- Edited by
- LEWIS MAGHANGA NJUGUNA and NICHOLAS MWANGI MACHUA,
- Members of the Organic Intellectuals Network are active organizers in the struggle to achieve social justice. They have experienced the contradictions of the NGO discourse and, just like others before them, have found themselves in the struggle versus survival dilemma. To get a clear picture of our contemporary struggles and the despair brought about by NGOs operating in the proletarian movement, comrades decided to reflect, study, and analyze Prof. Issa Shivji’s book Silences in NGO Discourse: The Role and Future of NGOs in Africa. For the authors, these analyses and reflections are based on personal experiences in their day-to-day organizing. In summarizing the authors’ observations regarding the impacts of NGOs in organizing, this book calls into question the fundamental question, ‘why do NGOs exist?’ To answer this question, the authors provide a historical chronology of the resistance in Kenya, Zimbabwe and the rest of Africa, relating those to the subjective factors in existence at every period. Through this, a scientific relationship can be drawn between social movements and NGOs in our current epoch. From their experiences with NGOs, the authors, representing grassroots social movements, highlight the dangers associated with donor funding. Often, donor funding ends abruptly after making people dependent on them, creating severe strain on grassroots organizations. The more one engages with NGOs, the softer one becomes to critique NGOs, particularly in highlighting their relationship to imperialism. Further, NGOs usually help in driving reforms. However, they play no part in revolutionary work. As a result, they merely preserve the present order and help exacerbate the frustrations arising from massive inequality in our society. In the long run, NGOs play a critical role in stifling the development and independence of grassroots social movements. This publication also includes two previously published essays by Prof Issa G Shivji, Silences in NGO Discourse: The Role and Future of NGOs in Africa, &, Reflections on NGOs in Tanzania: What We Are, What We Are Not and What We Ought To Be.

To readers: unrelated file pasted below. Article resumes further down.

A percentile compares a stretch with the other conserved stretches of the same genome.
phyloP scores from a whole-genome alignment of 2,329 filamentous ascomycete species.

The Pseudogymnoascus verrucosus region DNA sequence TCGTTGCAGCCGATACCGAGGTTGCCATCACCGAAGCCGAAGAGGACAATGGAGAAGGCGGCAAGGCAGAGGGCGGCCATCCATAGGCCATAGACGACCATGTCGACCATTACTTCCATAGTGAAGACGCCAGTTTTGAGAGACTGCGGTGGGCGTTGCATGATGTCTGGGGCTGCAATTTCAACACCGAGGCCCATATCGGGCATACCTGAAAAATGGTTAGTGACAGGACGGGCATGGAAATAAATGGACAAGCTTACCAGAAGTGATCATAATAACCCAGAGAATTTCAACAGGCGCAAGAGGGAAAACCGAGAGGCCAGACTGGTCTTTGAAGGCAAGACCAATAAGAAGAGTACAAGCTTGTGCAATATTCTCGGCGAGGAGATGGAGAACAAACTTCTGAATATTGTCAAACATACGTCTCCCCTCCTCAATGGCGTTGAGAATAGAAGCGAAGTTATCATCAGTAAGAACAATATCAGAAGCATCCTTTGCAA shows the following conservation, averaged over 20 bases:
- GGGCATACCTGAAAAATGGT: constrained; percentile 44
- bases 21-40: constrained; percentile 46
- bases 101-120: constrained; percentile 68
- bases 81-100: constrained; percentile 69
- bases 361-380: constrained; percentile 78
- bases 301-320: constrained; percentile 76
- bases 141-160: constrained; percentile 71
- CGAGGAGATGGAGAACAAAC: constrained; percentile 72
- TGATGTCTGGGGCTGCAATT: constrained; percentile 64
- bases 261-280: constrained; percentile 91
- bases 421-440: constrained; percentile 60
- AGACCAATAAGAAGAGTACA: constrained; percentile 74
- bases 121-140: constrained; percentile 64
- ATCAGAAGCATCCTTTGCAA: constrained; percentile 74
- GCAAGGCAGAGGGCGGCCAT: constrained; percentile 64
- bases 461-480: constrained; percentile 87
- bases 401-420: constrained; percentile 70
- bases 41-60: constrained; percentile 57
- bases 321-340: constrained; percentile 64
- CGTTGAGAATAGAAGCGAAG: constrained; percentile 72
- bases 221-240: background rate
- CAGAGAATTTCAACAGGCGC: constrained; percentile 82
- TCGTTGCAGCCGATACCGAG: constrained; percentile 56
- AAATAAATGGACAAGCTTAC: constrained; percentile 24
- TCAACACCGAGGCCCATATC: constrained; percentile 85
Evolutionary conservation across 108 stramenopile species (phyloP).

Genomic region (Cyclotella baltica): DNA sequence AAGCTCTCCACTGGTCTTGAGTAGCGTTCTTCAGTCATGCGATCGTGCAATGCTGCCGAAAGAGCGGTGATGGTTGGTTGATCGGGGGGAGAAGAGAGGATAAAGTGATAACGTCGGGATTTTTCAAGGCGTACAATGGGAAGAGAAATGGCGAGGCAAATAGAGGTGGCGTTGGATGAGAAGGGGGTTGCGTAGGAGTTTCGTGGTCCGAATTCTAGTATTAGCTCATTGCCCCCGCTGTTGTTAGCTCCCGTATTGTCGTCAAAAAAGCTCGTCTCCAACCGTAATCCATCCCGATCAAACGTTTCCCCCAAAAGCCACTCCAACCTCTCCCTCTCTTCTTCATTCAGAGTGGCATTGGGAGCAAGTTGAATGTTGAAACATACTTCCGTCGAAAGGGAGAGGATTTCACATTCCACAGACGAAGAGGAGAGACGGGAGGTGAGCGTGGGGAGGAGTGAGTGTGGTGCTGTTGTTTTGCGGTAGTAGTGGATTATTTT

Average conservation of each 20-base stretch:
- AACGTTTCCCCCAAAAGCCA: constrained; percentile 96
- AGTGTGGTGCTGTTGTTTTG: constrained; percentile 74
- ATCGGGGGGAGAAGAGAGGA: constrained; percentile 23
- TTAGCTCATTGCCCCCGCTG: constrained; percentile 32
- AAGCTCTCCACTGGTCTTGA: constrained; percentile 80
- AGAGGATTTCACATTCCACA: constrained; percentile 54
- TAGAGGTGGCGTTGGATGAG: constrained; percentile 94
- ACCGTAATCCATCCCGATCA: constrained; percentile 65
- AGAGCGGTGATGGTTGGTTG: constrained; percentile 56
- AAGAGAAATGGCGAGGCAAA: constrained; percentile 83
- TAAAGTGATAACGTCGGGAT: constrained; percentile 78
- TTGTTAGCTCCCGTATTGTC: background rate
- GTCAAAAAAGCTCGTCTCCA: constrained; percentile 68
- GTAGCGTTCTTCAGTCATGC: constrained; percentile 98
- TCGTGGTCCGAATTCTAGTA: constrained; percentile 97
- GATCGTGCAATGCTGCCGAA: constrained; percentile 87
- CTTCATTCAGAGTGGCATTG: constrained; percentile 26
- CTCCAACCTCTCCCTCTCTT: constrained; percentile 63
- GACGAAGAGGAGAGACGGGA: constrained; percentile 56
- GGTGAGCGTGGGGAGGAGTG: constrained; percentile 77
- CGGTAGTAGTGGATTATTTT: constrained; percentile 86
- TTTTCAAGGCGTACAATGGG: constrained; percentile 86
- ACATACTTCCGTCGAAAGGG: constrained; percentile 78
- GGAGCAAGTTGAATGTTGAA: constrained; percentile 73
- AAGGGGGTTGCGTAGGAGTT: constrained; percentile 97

- Two great interviews with the authors:
- Edited by
This captivating volume dives into the complexities of racism and White Saviorism in North/South relations. With contributions from 19 experts across the Global South, this book examines its prevalence within Western initiatives for international development. Through a blend of theoretical topics, testimonies, stories and personal experiences these contributors shed light on implicit as well as explicit forms of White Saviorism – all with sensitivity to broaden an understanding through multi-dimensional approaches that truly transcend borders.
Edited by: Themrise Khan, Kanakulya Dickson, Maïka Sondarjee
Combining praxis-informed theorization and accounts grounded in authors’ own experiences in the White Savior Industrial Complex, these succinct and accessible chapters bring the realities of racial capitalism in international development to life. I was both educated and enraged! — Alana Lentin, author of Why Race Still Matters
This is a must-read book for anyone who wants to understand how many people contribute to upholding an oppressive White supremacist global system. — Amiera Sawas, Researcher and Advocate
This is a terrific work of deep unmasking and engagement with the proverbial but the always invisible elephant in the room of international development, that of the White gaze—correctly rendered here as the “industrial-colonial-patriarchal-White savior complex.” Sabelo J. Ndlovu-Gatsheni, author of Epistemic Freedom in Africa: Deprovincialization and Decolonization
White Saviorism in International Development unveils the hypocrisies undergirding development projects led by the Global South for the Global South. … It examines the intimate linkages between coloniality, development, and White Saviorism.— Jairo I. Fúnez-Flores, Texas Tech University
White Saviorism in International Development is an important and timely book that should be read by all international development students and practitioners. — Dylan Mathews, CEO Peace Direct, Chairperson CIVICUS Alliance
Showing all 2 results